Omada Health Taps Former Sanofi Executive as Chief Medical Officer

The addition of new a chief medical officer and a new chief commercial officer comes as the digital health provider is poised to scale up delivery of the National Diabetes Prevention Program in Medicare.
Published Online: January 09, 2017
Mary Caffrey
Digital provider Omada Health announced 2 key additions to its leadership team Friday, including one that may be a sign of the times: the former global chief medical officer for Sanofi, a leading manufacturer of diabetes and cardiovascular drugs, will now join a company with a mission of reducing the need for therapies.
 
Paul Chew, MD, formerly of Sanofi, will be Omada’s new chief medical officer, while Omada’s new chief commercial officer will be Tom Schoenherr, who held the same post with the DNA testing company Counsyl, Inc.
 
Omada works with both insurers, including Humana and Kaiser Permanente, as well as employers to deliver digital behavioral health counseling, supplemented by in-person coaching.
 
“For the last five years, we’ve worked to establish Omada Health as a leader in digital health, publishing clinically validated results and operating on an outcomes-based revenue structure since Day One,” Omada co-founder and CEO Sean Duffy said in a statement. “Bringing on Paul and Tom, experts in their fields with proven track records for clinical development and scaling healthcare businesses, is the next step in Omada’s evolution. Employers, payers, and health systems know digital health is here to stay, and the companies that will succeed are those that deliver outcomes and scale effectively. We’ve built a team to do exactly that.”
 
Chew and Schoenherr arrive at Omada as the company makes Medicare reimbursement of the National Diabetes Prevention Program (DPP) a centerpiece of its strategy. Chew’s transition from a major pharmaceutical manufacturer to a company focused on prevention comes as payers are pushing back against the cost of diabetes and cardiovascular therapies; in recent weeks, both Sanofi and rival insulin maker Novo Nordisk have made significant job cuts.
 
Omada, by contrast, is poised to scale up its ability to deliver DPP. Barring a course change from the incoming Trump administration, CMS will spend 2017 working on rules to let digital providers bring DPP through Medicare starting in January 2018. Schoenherr will play a key role in that process, as the first rule CMS issued on Medicare DPP did not say how digital providers would participate.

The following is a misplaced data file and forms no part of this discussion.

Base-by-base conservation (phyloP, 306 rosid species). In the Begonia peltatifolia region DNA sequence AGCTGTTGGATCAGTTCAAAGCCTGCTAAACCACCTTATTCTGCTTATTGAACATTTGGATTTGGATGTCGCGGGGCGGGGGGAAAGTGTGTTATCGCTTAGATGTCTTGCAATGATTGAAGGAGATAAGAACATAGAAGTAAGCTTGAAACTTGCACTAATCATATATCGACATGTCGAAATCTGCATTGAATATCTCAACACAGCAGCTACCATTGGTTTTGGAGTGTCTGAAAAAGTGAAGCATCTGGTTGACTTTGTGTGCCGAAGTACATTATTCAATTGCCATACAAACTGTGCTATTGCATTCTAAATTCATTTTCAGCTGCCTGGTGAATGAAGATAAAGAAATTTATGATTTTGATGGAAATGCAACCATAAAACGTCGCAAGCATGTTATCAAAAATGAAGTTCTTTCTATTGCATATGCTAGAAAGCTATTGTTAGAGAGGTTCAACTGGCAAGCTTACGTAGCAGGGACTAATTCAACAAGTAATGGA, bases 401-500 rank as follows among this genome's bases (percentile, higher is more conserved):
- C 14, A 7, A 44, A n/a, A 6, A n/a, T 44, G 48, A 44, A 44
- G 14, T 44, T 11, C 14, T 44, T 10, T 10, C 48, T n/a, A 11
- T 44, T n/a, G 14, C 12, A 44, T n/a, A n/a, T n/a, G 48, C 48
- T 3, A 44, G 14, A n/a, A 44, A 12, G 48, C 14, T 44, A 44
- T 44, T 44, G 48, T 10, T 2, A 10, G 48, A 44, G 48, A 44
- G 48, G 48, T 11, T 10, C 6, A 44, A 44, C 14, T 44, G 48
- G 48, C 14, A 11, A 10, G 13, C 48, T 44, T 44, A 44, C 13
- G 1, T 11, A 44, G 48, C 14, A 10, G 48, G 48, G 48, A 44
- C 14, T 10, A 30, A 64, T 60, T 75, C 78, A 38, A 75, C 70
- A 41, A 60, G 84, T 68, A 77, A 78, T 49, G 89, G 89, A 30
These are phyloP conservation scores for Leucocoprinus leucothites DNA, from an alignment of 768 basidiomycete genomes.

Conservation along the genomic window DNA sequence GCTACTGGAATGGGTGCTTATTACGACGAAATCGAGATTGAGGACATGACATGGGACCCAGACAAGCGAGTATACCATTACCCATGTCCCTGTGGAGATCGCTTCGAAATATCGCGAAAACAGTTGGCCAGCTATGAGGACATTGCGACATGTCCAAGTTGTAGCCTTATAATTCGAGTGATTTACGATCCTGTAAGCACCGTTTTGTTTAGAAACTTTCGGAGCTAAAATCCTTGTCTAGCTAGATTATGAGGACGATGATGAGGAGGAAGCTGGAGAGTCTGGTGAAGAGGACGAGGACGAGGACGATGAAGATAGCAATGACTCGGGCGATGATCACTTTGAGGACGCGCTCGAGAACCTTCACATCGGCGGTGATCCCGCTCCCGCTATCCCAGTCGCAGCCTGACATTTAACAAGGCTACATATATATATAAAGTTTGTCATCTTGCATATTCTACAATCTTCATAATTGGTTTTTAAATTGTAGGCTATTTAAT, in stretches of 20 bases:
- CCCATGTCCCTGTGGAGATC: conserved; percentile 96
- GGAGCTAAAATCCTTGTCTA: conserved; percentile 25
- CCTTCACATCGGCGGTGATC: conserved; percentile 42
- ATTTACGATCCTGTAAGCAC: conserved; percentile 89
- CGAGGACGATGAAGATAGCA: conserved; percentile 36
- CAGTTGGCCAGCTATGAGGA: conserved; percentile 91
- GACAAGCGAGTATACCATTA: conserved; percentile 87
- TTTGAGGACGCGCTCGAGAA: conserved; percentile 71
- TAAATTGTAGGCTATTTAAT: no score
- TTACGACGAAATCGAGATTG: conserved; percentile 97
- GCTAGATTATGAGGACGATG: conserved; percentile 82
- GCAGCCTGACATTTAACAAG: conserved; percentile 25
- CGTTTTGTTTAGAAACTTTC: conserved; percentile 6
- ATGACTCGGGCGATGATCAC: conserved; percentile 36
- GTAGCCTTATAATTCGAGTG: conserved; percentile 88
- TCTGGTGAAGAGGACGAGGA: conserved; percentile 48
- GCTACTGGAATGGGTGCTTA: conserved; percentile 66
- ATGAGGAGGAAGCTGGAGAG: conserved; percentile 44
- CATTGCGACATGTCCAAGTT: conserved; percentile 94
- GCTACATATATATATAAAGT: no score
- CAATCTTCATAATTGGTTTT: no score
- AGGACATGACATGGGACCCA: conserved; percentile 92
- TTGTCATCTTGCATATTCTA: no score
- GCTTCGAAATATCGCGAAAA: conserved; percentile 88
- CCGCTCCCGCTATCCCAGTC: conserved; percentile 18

Diabetes is a leading cost driver in healthcare. A recent JAMA study1 found that the annual rate of spending growth from the disease was 6.1% between 1996 and 2013. In its announcement of the appointments of Chew and Schoenherr, Omada said that at that pace, diabetes spending could reach the entire current Medicare budget by 2029.
 
“Diabetes and cardiovascular diseases drove some of the most widespread, most expensive and most preventable healthcare costs,” Chew said in the company’s statement. “Omada’s approach to scaling a proven intervention, and personalizing that intervention through data science, while publishing peer-reviewed evidence, has set an example across the digital health industry. I look forward to continuing to help the company build the medical case for covering the Omada Program.”
 
During his tenure at Counsyl, Schoenherr increased revenues from $1 million to $100 million. He has also worked as a regional vice president at Quest Diagnostics and at Siemens Healthcare.
 
“I’ve been in healthcare for more than 2 decades, working with companies ranging from startups to industry leaders,” Schoenherr said in the statement. “Sean and his senior team have spent the last five years making smart decisions about how to grow this business, and have developed a revenue structure that truly puts their money where their mouths are. My expectation is that we can replicate, or even exceed, the success our team delivered at Counsyl.”
 
Reference
Dieleman JL, Baral R, Birger M, et al. US spending on personal health care and public health, 1996-2013. JAMA. 2016;316(24):2627-2646. doi:10.1001/jama.2016.16885.
 


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